Boris Barnet - Director

Nationality: Russian. Born: Moscow, 1902, grandson of an English settler. Education: Studied at School of Art and Architecture, Moscow. Military Service: Joined Red Army, 1919, later PT instructor for Army. Career: Professional boxer; joined Lev Kuleshov's "Eccentric Workshop," 1924; directed first film, 1926. Awards: Retrospectives at La Rochelle Festival, 1982, and Locarno Festival, 1985. Died: By suicide, 8 January 1965.

Films as Director:


Miss Mend (serial) (co-d, co-sc, role)


Devushka s korobkoi ( The Girl with the Hat Box ); Moskva v oktyabre ( Moscow in October ) (+ role)


Dom na Trubnoi ( House on Trubnaya )


Zhivye dela ( Living Things ) (short) (+ co-sc)


Proizvodstvo muzykal'nykh instrumentov ( The Manufacture of Musical Instruments ) (short)


Ledolom ( The Thaw )


Okraina ( Outskirts ; Patriots ) (+ co-sc)


U samogo sinego morya ( By the Deep Blue Sea )


Noch' v sentyabre ( One September Night ) (+ role)


Staryi nayezdnik ( The Old Jockey ) (released 1959)


"Muzhestvo" ("Courage") episode of Boyevoy kinosbornik no. 3 ( Fighting Film Album no. 3 )


"Bestsennaya golova" ("A Priceless Head") episode of Boyevoy kinosbornik no. 10 ( Fighting Film Album no. 10 )


Novgorodtsy ( Men of Novgorod ) (not released)


Odnazhdy noch'yu ( Once One Night ) (+ role)


Podvig razvedchika ( The Exploits of an Intelligence Agent ) (+ role)


Stranitsy zhizni ( Pages from a Life ) (co-d)


Schedroe leto ( A Bounteous Summer )


Kontsert masterov ukrainskogo iskusstva ( Masters of Ukrainian Art in Concert ) (+ sc)


Lyana (+ co-sc)


Poet ( The Poet ); Borets i kloun ( The Wrestler and the Clown ) (co-d)






Polustanok ( The Whistle-Stop ) (+ co-sc)

Films as Actor Only:


Neobychainiye priklucheniya Mistera Vesta v stranye Bolshevikov ( The Adventures of Mr. West in the Land of the Bolsheviks ) (Kuleshov)


Shakhmatnaya goryachka ( Chess fever ) (Pudovkin) (short); Na vernom sledu ( On the Right Track ) (A. Dmitriyev)


Protsess o trekh millionakh ( The Three Millions Trial ) (Protazanov)


Potomok Chingis-khana ( The Heir to Genghis Khan ; Storm over Asia ) (Pudovkin)


Zhivoi trup ( The Living Corpse ) (Otsep)


Lyubov' i nenavist' ( Love and Hate ) (A. Endelstein)


Sinegoriya ( The Blue Mountains ) (Garin and Lokshina)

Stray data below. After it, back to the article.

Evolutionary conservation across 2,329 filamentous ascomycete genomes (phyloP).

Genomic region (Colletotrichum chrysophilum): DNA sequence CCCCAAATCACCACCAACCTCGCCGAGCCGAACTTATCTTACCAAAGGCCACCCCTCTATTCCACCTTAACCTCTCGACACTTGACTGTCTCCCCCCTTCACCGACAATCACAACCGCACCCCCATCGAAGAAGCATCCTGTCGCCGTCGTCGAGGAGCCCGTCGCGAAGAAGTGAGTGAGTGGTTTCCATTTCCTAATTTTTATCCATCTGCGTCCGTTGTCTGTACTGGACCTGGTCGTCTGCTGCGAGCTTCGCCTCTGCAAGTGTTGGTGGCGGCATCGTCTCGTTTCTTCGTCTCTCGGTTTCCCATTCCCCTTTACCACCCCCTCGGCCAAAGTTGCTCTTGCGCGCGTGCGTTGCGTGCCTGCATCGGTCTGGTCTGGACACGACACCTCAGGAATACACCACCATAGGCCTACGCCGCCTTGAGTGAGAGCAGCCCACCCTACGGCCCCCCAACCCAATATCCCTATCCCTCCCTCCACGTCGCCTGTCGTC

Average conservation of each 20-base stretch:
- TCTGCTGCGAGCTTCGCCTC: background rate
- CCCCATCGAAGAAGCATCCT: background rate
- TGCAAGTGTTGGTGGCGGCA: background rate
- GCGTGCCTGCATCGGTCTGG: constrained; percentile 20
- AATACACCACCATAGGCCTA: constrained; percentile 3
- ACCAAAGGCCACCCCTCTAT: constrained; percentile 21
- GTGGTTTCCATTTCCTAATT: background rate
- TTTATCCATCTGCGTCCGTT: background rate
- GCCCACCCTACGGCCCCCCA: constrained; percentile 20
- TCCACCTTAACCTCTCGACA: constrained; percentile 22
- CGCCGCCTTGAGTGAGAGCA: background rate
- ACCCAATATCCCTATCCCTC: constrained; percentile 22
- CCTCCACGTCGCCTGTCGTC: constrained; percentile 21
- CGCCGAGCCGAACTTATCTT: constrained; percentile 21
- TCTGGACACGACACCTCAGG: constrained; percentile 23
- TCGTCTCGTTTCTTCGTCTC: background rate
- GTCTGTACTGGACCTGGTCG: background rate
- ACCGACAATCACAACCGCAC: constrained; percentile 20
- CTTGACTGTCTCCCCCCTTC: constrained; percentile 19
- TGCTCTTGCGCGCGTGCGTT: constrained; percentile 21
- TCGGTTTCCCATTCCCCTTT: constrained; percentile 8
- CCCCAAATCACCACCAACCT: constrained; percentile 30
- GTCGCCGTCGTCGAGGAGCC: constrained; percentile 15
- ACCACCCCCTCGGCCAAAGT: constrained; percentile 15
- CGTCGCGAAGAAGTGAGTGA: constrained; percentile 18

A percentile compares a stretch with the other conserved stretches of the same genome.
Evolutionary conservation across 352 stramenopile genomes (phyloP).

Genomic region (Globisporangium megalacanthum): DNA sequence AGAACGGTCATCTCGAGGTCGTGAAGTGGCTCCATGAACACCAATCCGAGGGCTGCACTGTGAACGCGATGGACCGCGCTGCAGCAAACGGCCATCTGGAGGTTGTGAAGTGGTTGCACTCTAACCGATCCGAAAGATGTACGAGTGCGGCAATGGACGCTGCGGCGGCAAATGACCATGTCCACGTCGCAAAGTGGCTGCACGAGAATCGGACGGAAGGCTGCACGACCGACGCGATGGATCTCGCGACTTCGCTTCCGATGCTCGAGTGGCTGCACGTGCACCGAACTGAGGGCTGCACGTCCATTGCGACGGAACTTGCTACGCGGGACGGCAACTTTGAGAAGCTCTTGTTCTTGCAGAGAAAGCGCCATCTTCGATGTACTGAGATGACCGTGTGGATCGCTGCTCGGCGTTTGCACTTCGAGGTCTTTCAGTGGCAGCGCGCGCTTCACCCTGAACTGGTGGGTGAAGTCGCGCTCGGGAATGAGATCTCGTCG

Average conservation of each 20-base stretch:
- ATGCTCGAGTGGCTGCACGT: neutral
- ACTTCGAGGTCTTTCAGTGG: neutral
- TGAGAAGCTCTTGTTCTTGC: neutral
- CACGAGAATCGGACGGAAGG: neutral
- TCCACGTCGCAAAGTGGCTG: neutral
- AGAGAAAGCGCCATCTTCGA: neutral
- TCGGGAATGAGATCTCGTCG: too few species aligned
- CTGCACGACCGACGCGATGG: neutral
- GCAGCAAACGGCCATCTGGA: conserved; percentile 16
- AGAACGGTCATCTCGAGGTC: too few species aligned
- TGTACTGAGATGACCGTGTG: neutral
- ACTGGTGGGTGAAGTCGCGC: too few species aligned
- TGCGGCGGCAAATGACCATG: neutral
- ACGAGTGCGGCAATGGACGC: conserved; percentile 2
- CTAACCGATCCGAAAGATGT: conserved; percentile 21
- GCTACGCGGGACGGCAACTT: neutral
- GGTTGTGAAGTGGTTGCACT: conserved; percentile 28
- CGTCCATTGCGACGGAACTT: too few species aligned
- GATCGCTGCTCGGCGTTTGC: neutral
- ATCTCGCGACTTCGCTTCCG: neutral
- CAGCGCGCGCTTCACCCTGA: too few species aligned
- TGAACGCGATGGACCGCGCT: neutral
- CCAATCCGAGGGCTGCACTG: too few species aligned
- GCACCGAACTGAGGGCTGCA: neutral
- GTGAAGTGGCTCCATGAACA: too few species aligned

On BARNET: books—

Kushnirov, M., Zhizn' i fil'my Boris Barneta [The Life and Films of Boris Barnet], Moscow, 1977.

Albera, F., and R. Cosandey, editors, Boris Barnet: Ecrits, Documents, Etudes, Filmographie , Locarno, 1985.

On BARNET: articles—

Obituary in Kino (Warsaw), no. 2, 1965.

Obituary in Cinéma (Paris), no. 96, 1965.

"Boris Barnet," in Film Culture (New York), Fall 1965.

Kuzmina, "A Tribute to Boris Barnet," in Film Comment (New York), Fall 1968.

"Boris Barnet," in Film Dope (London), March 1973.

Gillett, John, in National Film Theatre Booklet (London), July 1980.

Gillett, John, in Sight and Sound (London), Autumn 1980.

Cahiers du Cinéma (Paris), November 1982.

Revue du Cinéma (Paris), October 1983.

Jeune Cinéma (Paris), November 1984.

Cahiers du Cinéma (Paris), October 1985.

Eisenschitz, B., "A Fickle Man, or Portrait of Boris Barnet as a Soviet Director," in Inside the Film Factory: New Approaches to Russian and Soviet Cinema , edited by Richard Taylor and Ian Christie, London and New York, 1991.

Iskusstvo Kino (Moscow), no. 6, June 1993.

Filmkultura (Budapest), vol. 31, no. 11, November 1995.

* * *

Boris Barnet's career as a director has been much underrated in the West, yet it spanned almost forty years of Soviet filmmaking. After a brief period as a PT instructor in the Red Army and then as a professional boxer, he joined Kuleshov's workshop as an actor and handyman. In 1924 Barnet played the part of Cowboy Jeddy, a grotesque caricature of an American, in Kuleshov's eccentric comedy The Extraordinary Adventures of Mr. West in the Land of the Bolsheviks. He frequently appeared later in his own films, often in cameo roles.